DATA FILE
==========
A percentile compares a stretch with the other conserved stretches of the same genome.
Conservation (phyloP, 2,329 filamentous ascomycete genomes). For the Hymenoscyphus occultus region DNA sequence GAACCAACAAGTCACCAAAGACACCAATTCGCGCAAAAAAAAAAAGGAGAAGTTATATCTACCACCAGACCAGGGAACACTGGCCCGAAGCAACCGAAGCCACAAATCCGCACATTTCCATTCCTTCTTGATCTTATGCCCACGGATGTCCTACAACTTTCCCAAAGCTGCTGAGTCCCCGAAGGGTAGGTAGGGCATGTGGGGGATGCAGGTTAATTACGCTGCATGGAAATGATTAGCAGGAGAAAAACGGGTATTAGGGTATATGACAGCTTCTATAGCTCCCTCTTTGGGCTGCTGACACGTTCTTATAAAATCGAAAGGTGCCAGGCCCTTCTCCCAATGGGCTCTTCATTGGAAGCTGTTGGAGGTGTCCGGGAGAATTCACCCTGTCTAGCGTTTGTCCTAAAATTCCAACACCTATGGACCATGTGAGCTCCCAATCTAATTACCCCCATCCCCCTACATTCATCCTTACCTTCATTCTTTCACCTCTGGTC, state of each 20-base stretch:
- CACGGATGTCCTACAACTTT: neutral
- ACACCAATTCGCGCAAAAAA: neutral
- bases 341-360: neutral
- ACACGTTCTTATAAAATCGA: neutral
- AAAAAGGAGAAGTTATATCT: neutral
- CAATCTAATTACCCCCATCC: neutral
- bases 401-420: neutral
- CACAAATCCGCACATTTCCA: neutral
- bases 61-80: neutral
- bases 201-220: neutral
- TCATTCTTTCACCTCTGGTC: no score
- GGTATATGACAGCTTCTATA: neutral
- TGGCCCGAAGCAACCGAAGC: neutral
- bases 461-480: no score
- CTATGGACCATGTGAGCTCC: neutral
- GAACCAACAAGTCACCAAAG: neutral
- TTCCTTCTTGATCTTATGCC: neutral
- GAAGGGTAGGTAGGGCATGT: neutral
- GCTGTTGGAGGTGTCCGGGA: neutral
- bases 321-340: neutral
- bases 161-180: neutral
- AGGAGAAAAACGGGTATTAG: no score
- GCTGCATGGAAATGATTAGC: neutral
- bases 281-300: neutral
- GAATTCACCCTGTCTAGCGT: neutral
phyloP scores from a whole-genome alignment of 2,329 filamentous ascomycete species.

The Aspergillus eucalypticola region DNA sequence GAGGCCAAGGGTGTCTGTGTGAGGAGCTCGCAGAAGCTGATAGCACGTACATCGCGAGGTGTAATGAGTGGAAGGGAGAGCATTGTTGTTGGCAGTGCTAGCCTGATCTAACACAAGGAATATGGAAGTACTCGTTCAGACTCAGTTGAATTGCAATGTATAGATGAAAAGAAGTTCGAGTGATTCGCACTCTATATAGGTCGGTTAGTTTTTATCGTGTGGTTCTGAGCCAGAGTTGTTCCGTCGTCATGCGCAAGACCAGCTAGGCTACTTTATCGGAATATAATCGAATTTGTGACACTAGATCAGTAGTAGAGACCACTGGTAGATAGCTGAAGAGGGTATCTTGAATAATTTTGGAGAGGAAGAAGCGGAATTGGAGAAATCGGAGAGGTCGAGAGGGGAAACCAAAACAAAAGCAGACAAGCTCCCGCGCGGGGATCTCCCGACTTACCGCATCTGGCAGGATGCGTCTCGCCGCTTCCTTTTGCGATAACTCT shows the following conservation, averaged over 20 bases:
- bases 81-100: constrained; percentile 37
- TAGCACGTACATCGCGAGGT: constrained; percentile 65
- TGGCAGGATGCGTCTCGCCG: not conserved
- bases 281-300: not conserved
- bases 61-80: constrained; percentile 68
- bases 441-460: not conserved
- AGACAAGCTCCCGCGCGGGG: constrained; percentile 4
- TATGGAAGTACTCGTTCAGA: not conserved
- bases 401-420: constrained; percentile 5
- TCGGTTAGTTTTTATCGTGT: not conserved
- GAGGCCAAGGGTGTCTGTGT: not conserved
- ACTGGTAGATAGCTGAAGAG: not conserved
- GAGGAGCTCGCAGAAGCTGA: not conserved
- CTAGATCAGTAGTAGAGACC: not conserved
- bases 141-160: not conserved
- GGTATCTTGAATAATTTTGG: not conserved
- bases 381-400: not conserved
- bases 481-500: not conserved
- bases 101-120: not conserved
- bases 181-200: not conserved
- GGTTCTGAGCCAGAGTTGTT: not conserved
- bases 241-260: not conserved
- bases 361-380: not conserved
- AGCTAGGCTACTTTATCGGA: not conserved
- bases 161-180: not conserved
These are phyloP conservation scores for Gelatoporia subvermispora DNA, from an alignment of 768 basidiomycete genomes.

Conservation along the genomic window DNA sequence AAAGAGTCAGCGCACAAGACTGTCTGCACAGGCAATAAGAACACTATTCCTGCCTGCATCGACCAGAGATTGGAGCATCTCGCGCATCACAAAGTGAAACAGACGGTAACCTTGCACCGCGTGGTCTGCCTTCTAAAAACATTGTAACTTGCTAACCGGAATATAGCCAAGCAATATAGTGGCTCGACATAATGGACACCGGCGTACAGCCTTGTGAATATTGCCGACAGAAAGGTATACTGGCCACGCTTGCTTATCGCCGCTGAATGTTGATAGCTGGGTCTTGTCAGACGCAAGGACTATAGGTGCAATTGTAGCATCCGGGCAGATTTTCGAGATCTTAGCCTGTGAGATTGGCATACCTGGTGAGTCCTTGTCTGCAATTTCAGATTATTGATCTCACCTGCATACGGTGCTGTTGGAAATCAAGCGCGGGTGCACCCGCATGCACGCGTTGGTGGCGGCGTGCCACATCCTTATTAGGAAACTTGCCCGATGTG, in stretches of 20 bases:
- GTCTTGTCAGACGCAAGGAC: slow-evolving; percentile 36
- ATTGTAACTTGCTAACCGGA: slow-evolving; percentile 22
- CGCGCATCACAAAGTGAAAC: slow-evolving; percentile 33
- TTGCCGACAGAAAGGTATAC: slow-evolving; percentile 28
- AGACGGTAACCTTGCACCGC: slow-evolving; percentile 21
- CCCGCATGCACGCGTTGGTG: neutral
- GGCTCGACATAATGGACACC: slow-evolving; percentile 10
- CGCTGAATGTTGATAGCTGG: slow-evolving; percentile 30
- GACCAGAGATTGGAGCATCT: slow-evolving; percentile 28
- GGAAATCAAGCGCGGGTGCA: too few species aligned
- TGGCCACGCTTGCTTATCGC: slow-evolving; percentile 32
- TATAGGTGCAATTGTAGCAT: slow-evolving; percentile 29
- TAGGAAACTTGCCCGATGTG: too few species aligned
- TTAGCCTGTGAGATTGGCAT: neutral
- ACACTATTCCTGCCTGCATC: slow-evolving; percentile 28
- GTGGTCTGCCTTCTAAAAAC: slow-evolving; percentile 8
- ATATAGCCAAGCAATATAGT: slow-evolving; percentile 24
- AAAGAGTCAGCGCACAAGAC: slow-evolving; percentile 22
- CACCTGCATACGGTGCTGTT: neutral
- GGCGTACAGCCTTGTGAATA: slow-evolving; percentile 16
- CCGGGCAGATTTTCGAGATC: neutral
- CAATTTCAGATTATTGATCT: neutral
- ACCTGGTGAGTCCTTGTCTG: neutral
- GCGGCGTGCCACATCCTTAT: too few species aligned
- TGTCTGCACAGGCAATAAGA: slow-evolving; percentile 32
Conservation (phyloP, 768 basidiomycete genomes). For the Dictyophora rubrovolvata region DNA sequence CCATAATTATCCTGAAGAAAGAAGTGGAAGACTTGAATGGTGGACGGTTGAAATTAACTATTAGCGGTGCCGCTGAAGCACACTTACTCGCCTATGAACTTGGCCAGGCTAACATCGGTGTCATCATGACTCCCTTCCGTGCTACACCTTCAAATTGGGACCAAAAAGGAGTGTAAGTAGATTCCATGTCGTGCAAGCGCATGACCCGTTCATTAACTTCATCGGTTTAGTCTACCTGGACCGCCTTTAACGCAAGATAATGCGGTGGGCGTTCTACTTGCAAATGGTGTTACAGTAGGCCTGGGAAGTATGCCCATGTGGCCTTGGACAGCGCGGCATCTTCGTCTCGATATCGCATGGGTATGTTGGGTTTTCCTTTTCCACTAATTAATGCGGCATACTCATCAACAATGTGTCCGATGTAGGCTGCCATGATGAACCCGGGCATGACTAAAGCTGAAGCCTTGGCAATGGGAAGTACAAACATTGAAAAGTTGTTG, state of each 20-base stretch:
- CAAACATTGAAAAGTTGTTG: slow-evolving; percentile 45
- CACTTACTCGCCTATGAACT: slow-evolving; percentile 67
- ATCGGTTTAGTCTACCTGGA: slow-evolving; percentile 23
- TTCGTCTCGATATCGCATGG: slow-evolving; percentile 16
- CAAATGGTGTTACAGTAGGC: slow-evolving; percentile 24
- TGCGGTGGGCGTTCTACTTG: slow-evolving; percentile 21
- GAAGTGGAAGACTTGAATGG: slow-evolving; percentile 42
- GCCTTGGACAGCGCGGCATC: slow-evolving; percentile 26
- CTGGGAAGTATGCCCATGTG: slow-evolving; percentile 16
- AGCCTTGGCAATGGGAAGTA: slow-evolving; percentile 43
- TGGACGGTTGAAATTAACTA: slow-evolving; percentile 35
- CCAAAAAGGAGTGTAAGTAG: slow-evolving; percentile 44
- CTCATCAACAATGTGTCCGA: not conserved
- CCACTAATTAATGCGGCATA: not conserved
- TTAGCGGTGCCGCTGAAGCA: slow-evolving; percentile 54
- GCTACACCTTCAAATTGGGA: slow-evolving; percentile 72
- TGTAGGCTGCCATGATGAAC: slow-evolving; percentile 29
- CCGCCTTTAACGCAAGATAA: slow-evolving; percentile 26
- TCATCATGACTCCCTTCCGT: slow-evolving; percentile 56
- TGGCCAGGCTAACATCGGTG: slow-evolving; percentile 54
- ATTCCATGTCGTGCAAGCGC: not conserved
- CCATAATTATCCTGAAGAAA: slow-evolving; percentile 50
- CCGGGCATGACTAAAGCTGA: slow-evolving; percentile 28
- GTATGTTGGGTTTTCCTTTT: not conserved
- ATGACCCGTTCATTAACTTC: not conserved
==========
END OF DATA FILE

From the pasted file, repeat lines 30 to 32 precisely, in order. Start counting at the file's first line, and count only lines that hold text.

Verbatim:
- bases 81-100: constrained; percentile 37
- TAGCACGTACATCGCGAGGT: constrained; percentile 65
- TGGCAGGATGCGTCTCGCCG: not conserved